Medicare pays part or all of the costs of a broad range of health-care expenses, including those incurred while you're in the hospital as well as outpatient and other services rendered by a physician or other health-care professional. Except in limited circumstances, though, Medicare does not cover the costs of custodial care either at home or in a facility like a nursing home or assisted living facility when that's the only care you need.
A philosophy of care that emphasizes independence and dignity, assisted living provides long-term-care support services in an environment of individual housing units that permit residents a higher degree of independence than that afforded by a nursing home. It serves people who are disabled as well as elderly people who need help with the activities of daily living, or ADLs -- people for whom independent living is not practical but who do not require the round-the-clock attention found in a nursing home.
Assisted Living Facilities
Often structured like apartment complexes, with scores of small apartments for individuals and couples as well as several common areas, assisted living facilities generally provide a range of services, including supervision of assistance with ADLs, coordination of services by outside health-care providers, nursing and rehabilitation services and emergency services, but the bulk of the services provided are more custodial in nature. If a resident is receiving physical therapy, Medicare may pay for that, but it won't cover the other assisted living costs.
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Although medically necessary, custodial care does not treat any illness; instead, it provides assistance when necessary with activities of daily living. There are six basic ADLs: bathing or showering, clothing oneself, feeding oneself, toileting, personal hygiene and grooming activities and functional mobility. In many cases, the assistance is supervisory in nature: The person is generally capable of handling things herself but needs someone on a stand-by basis just in case. There are scores of instrumental ADLs, including housekeeping, managing medications, preparing meals and shopping.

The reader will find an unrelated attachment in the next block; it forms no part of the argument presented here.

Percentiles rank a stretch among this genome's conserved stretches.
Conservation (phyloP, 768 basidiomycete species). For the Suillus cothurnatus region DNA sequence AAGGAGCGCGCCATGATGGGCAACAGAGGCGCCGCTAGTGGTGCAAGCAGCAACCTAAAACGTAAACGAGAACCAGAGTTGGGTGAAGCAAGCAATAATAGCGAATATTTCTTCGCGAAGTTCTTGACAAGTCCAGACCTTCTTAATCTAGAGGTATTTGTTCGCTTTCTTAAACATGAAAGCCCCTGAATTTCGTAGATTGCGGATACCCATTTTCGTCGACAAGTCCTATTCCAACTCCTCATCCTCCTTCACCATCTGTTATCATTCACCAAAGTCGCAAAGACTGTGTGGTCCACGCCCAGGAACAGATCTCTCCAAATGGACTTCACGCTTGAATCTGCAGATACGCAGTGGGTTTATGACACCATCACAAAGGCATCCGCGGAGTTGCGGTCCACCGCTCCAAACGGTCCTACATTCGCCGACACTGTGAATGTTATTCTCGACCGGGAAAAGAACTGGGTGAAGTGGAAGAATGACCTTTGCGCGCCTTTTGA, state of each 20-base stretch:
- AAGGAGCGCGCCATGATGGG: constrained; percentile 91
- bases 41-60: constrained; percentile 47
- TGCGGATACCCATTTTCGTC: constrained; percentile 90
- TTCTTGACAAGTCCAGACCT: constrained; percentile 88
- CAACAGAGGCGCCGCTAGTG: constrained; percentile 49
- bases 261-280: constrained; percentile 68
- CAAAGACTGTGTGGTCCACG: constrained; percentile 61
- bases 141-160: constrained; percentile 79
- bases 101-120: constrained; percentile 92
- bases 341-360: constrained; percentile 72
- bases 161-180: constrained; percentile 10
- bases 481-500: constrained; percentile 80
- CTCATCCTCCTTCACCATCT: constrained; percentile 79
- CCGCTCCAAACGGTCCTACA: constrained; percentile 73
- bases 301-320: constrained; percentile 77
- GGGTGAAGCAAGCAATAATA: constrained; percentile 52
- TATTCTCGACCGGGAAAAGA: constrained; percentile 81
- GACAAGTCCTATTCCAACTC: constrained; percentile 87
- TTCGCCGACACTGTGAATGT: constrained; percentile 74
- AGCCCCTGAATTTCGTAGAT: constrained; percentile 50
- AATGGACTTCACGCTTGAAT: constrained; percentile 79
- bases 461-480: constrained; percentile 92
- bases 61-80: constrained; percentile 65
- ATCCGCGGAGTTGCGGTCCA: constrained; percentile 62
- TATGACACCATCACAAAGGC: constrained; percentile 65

Medicare and Skilled Nursing Facilities
Medicare Part A covers up to 100 days per year in a skilled nursing facility, or SNF. This is sometimes misunderstood to mean that Medicare will cover the cost of long-term care in general or the cost of staying in an assisted living facility. However, an SNF delivers a level of care much higher than that provided in an assisted living facility and is usually prescribed to facilitate recovery from treatment provided in a hospital. Indeed, to qualify for Medicare's SNF benefit, you must be an inpatient in the hospital for at least three days and -- within 30 days -- enter the SNF to receive services related to the hospital stay.
Other Potential Funding Sources for Assisted Living
Payment options for assisted living are limited. Long-term-care insurance will pay the costs, within predetermined limits, and some employment-related insurance programs, established by unions or employers, will provide some coverage of long-term-care expenses. In many cases, though, people requiring long-term care will find that they must pay the costs from their own resources, including liquidating assets. Veterans' programs are asset based, but some leeway is allowed to reallocate resources. Medicaid is the insurer of last resort for long-term care and is also asset based: Applicants must reduce their assets to a mandated level to qualify, and even then most states' Medicaid programs don't cover assisted living costs in full.